Doctor fights action over mother's death

The Sydney Morning Herald/March 6, 2013

A doctor who lives with a strict Christian-based religious group in northern NSW had several days to take his mother to hospital for potentially life-saving treatment before she died, a court has been told.

Dr Chris Maendel was a senior figure and resident doctor of the Bruderhof, an Amish-style community who live near Inverell, when in March 2010 his mother Irene unexpectedly collapsed on their property, Danthonia, while holidaying from the US. After diagnosing a possible stroke, a decision was taken by Dr Maendel and his father Jake - who was also on holiday - not to take her to a nearby hospital.

They instead administered repeated doses of morphine and the 170-strong flock took shifts to pray at her bedside. After six days, she died and was buried on Bruderhof land. Dr Maendel filled out her death certificate. Neither the police nor coroner were informed.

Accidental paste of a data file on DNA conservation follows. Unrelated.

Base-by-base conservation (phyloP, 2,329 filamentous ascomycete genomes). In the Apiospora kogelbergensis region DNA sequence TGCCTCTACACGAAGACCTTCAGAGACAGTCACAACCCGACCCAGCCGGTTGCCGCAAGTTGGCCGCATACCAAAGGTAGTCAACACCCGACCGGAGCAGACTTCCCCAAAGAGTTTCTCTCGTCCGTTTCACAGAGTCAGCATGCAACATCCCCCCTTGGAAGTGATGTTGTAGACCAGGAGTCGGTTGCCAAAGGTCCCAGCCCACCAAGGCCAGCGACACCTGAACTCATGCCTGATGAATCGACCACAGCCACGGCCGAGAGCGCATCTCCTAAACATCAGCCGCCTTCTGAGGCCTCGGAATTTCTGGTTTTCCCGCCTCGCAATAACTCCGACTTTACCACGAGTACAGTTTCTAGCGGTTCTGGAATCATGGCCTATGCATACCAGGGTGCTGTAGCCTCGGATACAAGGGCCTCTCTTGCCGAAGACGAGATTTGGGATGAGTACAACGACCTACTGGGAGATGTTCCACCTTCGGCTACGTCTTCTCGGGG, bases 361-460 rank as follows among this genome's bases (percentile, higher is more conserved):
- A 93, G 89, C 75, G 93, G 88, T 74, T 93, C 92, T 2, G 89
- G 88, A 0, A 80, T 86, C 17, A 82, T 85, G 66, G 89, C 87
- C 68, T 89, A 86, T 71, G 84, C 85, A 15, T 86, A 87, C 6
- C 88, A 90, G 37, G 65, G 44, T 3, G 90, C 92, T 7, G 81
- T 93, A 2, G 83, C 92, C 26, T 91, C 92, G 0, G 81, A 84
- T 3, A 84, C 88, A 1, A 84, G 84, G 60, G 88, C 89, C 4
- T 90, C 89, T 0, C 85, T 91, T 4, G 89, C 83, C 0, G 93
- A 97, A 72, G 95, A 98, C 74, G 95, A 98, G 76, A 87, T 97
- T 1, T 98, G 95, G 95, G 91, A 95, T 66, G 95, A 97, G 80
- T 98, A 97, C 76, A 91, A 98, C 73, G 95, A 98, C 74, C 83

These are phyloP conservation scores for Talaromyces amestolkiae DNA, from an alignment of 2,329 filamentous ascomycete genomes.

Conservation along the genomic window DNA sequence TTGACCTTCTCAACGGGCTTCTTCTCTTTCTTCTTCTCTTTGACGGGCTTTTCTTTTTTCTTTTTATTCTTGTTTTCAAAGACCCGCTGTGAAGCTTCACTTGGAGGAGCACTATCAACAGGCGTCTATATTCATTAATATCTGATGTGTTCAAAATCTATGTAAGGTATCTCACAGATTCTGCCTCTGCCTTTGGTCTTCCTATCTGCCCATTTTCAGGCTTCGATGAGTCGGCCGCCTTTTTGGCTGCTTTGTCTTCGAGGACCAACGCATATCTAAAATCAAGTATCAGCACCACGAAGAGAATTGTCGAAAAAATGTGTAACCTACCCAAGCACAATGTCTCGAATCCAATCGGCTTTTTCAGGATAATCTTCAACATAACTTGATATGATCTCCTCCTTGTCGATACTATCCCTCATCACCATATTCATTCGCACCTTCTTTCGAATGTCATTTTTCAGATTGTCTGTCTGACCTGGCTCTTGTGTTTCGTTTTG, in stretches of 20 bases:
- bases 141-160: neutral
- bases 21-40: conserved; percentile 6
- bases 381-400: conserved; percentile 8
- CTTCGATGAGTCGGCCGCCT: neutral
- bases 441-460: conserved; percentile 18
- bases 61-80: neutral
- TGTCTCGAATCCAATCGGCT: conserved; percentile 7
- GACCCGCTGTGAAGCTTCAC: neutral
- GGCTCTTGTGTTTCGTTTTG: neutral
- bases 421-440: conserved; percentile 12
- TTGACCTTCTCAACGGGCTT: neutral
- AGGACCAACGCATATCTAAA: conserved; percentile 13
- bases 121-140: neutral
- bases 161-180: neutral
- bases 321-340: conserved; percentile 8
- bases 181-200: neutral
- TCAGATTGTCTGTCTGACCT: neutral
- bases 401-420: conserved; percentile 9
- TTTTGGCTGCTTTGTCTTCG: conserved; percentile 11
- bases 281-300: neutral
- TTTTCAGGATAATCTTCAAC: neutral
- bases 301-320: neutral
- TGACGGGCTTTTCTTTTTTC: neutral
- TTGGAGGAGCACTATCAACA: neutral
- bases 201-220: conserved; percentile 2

Irene Maendel

Collapsed on cult farmland: Irene Maendel.

Now, three years on, he is fighting accusations of professional misconduct in the NSW Medical Tribunal.

On Tuesday the tribunal received expert evidence from Margaret Gibbons, who said that Dr Maendel should have transported his mother to hospital within 30 minutes of her having been stabilised, adding he should also have advised his father that he did not know exactly what was unfolding.

During cross-examination, Dr Gibbons was highly critical of Dr Maendel's ongoing failure to review his original decision - given evidence which demonstrated Mrs Maendel was frequently conscious and at times asking questions such as ''what happened to me?''

The tribunal heard from one of two nurses who have been ordered before a separate Nursing and Midwifery Professional Standards Committee hearing, over the same death, in May. Andrew Blough, a Bruderhof member and registered onsite nurse, said he did not personally witness any significant signs of consciousness from Mrs Maendel. When asked if there was anything he might have done differently if he had, Mr Blough replied: ''I don't believe so.''

The hearing continues.

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